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Truth Squad: Do most Americans say less spending is only solution?

By the CNN Wire Staff
updated 3:03 AM EDT, Wed October 12, 2011

(CNN) -- At Tuesday night's GOP Presidential Debate in Hanover, New Hampshire, former Massachusetts Governor Mitt Romney said Americans agree that cutting spending and balancing the budget is the answer to fixing the economy, not raising taxes.

The Statement: "The American people want to see growth and jobs, and they believe that the right way to do it is by cutting back on the scale of government. And they're right." -- Former Massachusetts Governor Mitt Romney

The Facts: According to a CNN/ORC International poll conducted in August, 63 percent of Americans favored increases in taxes on businesses and higher-income Americans, while 36 percent were opposed. The poll showed only 12 percent favored increases in taxes on middle class and lower-income Americans, while 87 percent were opposed. As for spending cuts, 57 percent favored major cuts in domestic government programs, while 40 percent were opposed.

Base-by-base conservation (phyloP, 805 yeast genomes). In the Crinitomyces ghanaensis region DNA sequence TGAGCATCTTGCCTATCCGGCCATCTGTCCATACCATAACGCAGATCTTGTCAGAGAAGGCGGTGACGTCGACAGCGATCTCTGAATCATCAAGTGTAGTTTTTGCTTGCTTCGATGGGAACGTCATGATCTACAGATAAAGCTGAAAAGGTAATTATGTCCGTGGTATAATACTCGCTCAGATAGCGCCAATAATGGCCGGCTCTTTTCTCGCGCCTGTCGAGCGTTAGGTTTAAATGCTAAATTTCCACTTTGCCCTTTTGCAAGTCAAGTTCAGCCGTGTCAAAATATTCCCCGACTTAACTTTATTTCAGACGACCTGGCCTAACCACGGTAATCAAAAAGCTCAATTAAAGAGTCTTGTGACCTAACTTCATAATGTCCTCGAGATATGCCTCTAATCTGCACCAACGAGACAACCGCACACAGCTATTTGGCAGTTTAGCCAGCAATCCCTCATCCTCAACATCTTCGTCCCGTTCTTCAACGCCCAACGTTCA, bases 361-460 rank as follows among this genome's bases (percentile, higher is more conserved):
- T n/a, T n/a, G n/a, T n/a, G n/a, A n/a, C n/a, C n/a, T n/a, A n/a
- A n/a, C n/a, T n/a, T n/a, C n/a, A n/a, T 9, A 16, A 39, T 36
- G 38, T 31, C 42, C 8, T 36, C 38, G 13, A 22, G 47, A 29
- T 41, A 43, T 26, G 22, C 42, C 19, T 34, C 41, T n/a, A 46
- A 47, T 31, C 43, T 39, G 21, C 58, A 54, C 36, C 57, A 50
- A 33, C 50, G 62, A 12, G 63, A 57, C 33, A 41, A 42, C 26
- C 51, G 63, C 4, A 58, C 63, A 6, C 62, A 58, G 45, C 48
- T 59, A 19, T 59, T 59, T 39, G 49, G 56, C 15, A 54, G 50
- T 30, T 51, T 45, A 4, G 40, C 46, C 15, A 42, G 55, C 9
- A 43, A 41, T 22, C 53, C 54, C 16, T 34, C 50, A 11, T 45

Nearly two-thirds (62 percent) said taxes on wealthy people should be kept high so the government can use their money for programs to help lower-income people. About one-third (34 percent) of the people polled said taxes on wealthy people should be kept low because they invest their money in the private sector and that helps the economy and creates jobs.

Other polls have shown similar results, with a majority favoring a mix of spending cuts and tax increases to reduce America's debt and lower the deficit.

The Verdict: True, but incomplete

CNN's Julie In contributed to this report.

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